Jun 30, 2008
On a colony planet far from Earth, two brothers stumble upon their murdered parents and are knocked out by gas. They wake up on a planet loaned from whoever built the sets for King Kong and Little Shop Of Horrors. That's right; the jungle tries to kill you every five minutes!
Who killed their parents? Why were they sent to a cruel planet populated by miscreants in tribes who battle each other for supremacy? How can you get off a planet that's controlled in a dastardly manner that the agents of the Matrix would approve? More importantly, is this damn genre-juggling show worth a watch?
Yes it is, and the reveal which propels the story into a completely different direction is excellent. What we get up to that is decent animation, pretty engaging world design and plotlines that sci-fi fans will dig, and that sense of epicness which comes along with a tale that follows a character over a period of years.
With Jyu Oh Sei there's this feeling that you're watching something different from the norm, even though nothing about this production is pioneering in any way at all. I think this refreshing feeling has to do with the fact that the source of the story is from a short manga rather than one that went on endlessly, and that the production crew did a good job delivering it to the small screen. Maybe that in itself is rare these days? The bad guys in this show don’t even have tiny irises! Kudos.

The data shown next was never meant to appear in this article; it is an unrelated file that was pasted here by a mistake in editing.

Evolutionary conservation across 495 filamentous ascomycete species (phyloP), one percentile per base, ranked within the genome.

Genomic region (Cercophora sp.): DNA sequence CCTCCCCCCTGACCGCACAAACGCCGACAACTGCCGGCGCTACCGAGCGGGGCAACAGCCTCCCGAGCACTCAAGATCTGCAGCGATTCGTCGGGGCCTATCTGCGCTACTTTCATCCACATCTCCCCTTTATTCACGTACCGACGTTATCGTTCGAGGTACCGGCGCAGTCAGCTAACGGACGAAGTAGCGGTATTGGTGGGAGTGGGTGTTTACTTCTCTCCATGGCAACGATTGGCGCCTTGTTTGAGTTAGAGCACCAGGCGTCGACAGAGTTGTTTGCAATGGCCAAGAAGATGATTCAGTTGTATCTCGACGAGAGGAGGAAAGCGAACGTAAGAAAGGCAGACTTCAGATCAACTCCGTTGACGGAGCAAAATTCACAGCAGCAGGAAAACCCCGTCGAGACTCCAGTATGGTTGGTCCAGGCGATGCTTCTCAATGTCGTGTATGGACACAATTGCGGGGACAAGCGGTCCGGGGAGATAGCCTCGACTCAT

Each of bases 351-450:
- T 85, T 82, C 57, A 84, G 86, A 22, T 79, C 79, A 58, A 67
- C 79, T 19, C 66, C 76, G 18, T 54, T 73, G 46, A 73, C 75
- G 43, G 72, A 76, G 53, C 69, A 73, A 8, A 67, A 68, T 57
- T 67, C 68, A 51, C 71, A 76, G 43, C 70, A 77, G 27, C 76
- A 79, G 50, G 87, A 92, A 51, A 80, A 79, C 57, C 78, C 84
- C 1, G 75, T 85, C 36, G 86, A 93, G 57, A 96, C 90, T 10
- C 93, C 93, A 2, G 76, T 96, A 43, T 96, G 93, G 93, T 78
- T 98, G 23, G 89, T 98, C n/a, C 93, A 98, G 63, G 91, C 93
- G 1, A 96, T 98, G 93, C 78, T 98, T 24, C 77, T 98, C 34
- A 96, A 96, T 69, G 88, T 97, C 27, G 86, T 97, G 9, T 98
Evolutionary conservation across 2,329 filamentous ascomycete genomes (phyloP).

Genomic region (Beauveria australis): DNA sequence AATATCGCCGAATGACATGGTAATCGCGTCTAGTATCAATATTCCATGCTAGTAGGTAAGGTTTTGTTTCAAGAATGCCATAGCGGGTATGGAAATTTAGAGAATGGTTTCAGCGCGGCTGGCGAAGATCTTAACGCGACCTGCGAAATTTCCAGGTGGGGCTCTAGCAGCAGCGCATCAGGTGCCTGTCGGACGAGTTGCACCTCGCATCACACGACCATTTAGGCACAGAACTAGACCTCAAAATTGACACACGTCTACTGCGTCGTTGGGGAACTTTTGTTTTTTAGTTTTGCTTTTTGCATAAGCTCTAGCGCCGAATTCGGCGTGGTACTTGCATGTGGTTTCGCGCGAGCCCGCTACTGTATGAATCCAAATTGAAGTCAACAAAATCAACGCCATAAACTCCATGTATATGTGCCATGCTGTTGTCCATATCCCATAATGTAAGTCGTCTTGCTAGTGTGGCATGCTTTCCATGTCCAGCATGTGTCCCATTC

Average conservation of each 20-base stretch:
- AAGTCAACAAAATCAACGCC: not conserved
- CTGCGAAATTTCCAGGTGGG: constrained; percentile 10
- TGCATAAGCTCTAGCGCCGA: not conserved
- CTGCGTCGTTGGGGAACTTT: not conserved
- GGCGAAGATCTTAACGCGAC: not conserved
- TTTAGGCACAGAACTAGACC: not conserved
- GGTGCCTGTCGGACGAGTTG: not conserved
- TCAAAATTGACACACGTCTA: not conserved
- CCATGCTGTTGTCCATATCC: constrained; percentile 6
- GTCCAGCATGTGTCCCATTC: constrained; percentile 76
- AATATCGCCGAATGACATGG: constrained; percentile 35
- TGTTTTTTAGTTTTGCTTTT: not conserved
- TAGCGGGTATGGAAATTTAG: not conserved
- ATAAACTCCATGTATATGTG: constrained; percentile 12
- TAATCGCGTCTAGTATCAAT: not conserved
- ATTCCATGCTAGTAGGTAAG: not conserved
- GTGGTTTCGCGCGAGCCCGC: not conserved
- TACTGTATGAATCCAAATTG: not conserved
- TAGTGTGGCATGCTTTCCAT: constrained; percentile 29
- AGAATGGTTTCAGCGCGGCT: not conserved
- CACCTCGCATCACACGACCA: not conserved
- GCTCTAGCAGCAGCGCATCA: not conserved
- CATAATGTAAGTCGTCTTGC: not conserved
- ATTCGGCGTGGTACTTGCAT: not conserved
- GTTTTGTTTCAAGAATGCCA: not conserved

There are miscellaneous flaws as mentioned above, like a love triangle that feels tacked on (aren't they all?), generic narrative clichés that you've seen a million times before and wish you'd never see again, but they're just little bumps in the road, nothing to dampen the parade. The core concept driving this show, that of the consequences of living in a dog-eat-dog world, fighting to survive for a tangible reason, and the relationship between you and your less-than-spectacular twin brother, are however compelling enough to make you forgive any clichéd moments that pop up.
Jyu Oh Sei breezes along thanks to its 11 episode length; because it’s a successful adaptation and not the insipid tailor-made trash of a TV writer. The soundtrack from the superb-as-always Hajime Mizoguchi is the final dressing on this dessert and stays with you long after you witness the last episode.
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